Myths & Legends of the Burren Lowlands
Saint Colman Mac Duach was a 6th century saint who founded the monastery of Kilmacduagh. Today the "leaning tower of Kilmacduagh" still stands at 112 feet high, is almost twice as old as the famous tower in Pisa and tilted at a similarly precarious angle.
St Colman was the son of Queen Rhinagh and her husband the chieftain Duac. Kilmacduagh is the gaelic translation of 'Church of the son of Duac'. While pregnant, Queen Rhinagh heard a prophecy that her son would be great man and surpass all others of his lineage. Fearing her husband would harm the child, she fled. However, the king's men found her and tried to drown her in the Kiltartan river but she was washed to shore. After Colman was born (c. 560), Rhinagh took him to a priest to be baptized, but there was no water available. They sheltered under an ash tree and prayed. A fountain bubbled up from the earth and Colman was baptized. That fountain is now the miraculous well of Colman mac duagh. Rhinagh entrusted the her child to the care of monks.
Flying Saucers Over The Burren!
After being educated in a monastery on the Aran islands, Colman decided to live a life of solitude and he moved to the Burren, accompanied by a boy servant. After fasting throughout Lent, on Easter morning Colman inquired as to whether his servant had found anything special for their Easter meal. The servant replied that he only had a small fowl and the usual herbs. Perceiving that the servant's patience was near exhausted, Colman prayed for food. At that moment, King Guaire was sitting down to a banquet. No sooner had the dishes been served to the King than they were spirited away by unseen hands. The king and his men followed only to find the banquet spread before Colman and his servant. This is the account of how King Guarie and Colman met. The ascent through the mountain gorge is called to this day Bohir na Maes, the "road of the dishes". King Guarie had his principal place of residence at Kinvara. Upon learning of the hermitage, he was so impressed with Colman's holiness that he asked him to take episcopal charge of the territory of his territory. Although reluctant to accept the title, Colman was ordained a bishop. King Guarie bade him to build a monastery. Colman wanted God to show him where to build the monastery, and so asked God to give him a sign; later while walking through Burren woods, his cincture fell off. He took this to be God's sign and built the monastery on the place his cincture fell.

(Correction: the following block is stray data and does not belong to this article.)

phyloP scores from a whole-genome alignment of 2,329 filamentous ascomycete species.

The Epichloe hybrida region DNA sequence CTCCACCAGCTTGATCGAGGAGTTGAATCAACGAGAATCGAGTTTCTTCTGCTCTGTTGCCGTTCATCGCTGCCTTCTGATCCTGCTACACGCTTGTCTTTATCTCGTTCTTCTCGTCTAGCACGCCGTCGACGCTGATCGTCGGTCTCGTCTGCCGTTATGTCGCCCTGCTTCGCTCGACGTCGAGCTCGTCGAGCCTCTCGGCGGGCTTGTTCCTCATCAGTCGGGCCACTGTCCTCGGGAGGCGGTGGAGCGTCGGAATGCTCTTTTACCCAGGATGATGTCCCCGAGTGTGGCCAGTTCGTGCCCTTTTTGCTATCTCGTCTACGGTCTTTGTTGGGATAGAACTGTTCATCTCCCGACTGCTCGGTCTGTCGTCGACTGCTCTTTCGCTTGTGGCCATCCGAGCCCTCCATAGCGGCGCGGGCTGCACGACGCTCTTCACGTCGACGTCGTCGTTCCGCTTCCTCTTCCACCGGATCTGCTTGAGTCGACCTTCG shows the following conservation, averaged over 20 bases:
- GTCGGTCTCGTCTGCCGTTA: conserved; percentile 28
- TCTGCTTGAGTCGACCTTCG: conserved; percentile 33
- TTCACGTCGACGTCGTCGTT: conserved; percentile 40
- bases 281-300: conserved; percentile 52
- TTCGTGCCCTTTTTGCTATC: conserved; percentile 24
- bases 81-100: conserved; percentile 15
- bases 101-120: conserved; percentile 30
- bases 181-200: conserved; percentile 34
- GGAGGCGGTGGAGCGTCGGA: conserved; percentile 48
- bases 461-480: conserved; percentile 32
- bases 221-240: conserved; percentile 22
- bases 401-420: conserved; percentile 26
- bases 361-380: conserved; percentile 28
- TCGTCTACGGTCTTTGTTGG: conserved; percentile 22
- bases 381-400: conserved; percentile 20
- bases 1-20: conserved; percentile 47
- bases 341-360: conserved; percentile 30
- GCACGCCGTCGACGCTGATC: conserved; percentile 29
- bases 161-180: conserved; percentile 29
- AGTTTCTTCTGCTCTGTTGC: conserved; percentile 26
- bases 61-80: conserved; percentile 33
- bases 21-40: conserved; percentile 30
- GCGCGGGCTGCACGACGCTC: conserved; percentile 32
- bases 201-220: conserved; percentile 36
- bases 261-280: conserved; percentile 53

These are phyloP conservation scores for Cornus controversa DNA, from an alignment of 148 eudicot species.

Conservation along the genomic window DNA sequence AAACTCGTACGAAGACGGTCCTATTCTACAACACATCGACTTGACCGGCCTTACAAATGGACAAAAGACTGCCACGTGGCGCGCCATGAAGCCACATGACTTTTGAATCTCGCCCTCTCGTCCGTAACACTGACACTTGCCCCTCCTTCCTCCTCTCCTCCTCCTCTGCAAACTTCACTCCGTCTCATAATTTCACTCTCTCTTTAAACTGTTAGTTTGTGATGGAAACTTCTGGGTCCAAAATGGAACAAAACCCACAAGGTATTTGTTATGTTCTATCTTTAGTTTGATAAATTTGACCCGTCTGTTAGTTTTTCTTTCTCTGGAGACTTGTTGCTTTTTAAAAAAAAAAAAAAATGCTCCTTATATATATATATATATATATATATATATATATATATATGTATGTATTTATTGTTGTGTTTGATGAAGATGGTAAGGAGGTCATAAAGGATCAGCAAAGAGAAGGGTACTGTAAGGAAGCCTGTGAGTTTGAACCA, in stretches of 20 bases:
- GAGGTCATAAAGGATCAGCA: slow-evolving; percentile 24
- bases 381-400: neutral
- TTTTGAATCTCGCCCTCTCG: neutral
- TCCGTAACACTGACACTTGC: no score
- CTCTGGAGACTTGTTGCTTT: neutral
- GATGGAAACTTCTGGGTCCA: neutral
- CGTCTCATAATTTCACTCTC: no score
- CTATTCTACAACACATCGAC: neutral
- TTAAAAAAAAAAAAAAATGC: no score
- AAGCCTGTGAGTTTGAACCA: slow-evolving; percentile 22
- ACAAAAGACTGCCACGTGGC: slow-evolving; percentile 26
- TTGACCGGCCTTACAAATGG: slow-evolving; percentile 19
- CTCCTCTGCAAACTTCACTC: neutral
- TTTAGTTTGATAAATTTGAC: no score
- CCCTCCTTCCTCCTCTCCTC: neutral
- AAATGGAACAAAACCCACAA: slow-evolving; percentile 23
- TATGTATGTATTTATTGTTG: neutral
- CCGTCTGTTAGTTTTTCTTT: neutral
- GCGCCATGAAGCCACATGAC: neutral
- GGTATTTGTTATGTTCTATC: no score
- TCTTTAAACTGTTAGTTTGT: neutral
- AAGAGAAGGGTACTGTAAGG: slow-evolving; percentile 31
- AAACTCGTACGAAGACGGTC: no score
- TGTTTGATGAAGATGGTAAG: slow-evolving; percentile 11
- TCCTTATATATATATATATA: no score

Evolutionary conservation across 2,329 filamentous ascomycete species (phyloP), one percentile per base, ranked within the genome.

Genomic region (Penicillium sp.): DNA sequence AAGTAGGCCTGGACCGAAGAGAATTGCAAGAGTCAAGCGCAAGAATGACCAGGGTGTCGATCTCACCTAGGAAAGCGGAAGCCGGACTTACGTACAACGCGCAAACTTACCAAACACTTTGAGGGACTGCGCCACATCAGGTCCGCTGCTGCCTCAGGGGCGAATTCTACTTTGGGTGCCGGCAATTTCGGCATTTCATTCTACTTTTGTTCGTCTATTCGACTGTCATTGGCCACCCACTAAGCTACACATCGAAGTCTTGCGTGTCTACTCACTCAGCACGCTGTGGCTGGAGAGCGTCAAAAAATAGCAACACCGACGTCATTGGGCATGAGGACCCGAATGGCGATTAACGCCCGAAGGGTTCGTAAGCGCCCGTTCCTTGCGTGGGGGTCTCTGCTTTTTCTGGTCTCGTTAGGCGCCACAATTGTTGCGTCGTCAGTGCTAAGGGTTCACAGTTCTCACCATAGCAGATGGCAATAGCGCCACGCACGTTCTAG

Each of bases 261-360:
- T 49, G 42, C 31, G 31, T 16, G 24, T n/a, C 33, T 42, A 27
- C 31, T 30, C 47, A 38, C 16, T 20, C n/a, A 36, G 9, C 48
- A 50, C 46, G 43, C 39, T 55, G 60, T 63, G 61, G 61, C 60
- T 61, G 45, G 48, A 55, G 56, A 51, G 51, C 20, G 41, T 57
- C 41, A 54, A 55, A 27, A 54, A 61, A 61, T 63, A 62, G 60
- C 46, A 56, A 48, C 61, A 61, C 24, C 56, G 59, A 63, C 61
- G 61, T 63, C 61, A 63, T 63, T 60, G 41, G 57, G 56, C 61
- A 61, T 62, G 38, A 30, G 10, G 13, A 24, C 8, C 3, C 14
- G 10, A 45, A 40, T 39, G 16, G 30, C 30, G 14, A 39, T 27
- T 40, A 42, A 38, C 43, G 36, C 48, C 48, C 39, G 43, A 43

It is said that that St. Colman declared that no person nor animal in the diocese of Kilmacduagh would ever die of lightning strike, something that appears true to this day.
St. Colman's Unusual Pets
Saint Colman, loved birds and animals. He had a pet rooster who served as an alarm clock but he wanted to pray during the night hours, too, and couldn't count on the rooster to awaken him at midnight and 3am. So Colman befriended a mouse and trained the mouse to wake him for night time prayers. The mouse pattered over to the bed, climbed on the pillow, and rubbed his tiny head against Colman's ear. The monk had another strange pet: a fly. Each day, Colman would spend some time reading a large, awkward parchment manuscript prayer book. Each day the fly would perch on the margin of the sheet. Eventually Colman began to talk to the fly, thanked him for his company, and asked for his help. He pointed the spot on the manuscript where he had stopped and asked the fly to stay there until he returned. The fly did as the saint requested. Colman was delighted. The other monks thought it was such a marvel that they wrote it down in the monastery records, which is how we know about it. As happens to all living creatures, St. Colman's dear pets eventually died. Colman's heart was so heavy that he wrote to his friend Saint Columba. Columba responded:
"You were too rich when you had them. That is why you are sad now.
Trouble like that only comes where there are riches. Be rich no more."
Colman then realized that one can be rich without any money.
The Generosity of King Guaire
King Guaire was renowned as the most charitable and humane and hospitable in Ireland. Guaire's heavily laden table was legendary and bards were known to linger for days under his great welcome. But his generosity was not just to keep the bards on his side; it is said, the hand with which he made gifts to the poor was longer than that with which he made gifts to the bards.
The King of Ireland, Diarmaid, decided to put Guaire's generosity to the test. The High King bade Guaire to kneel before him and placed the point of the his sword in Guaire's mouth, between his teeth.
Diarmuid sent a beggar to ask Guaire for an alms and Guaire gave the man the gold bodkin that held his mantle. King Diarmaid's people met the beggar and took the gold bodkin from him and gave it to Diarmaid. The poor man again came back to Guaire and complained of this to him, and Guaire gave him the gold belt that was round him, and Diarmaid's people took the belt also from the poor man; and he came again to Guaire, who had the point of Diarmaid's sword between his teeth, and, as Guaire beheld the poor man troubled, a flood of tears came from him. "O, Guaire," said the king, "is it distress at being under my sway that makes you weep?" "It is not," declared Guaire, "but my distress at God's poor one being in want."
Thereupon Diarmaid told him to arise and they made a treaty of peace with one another, and Diarmaid asked him to come to the fair of Taillte.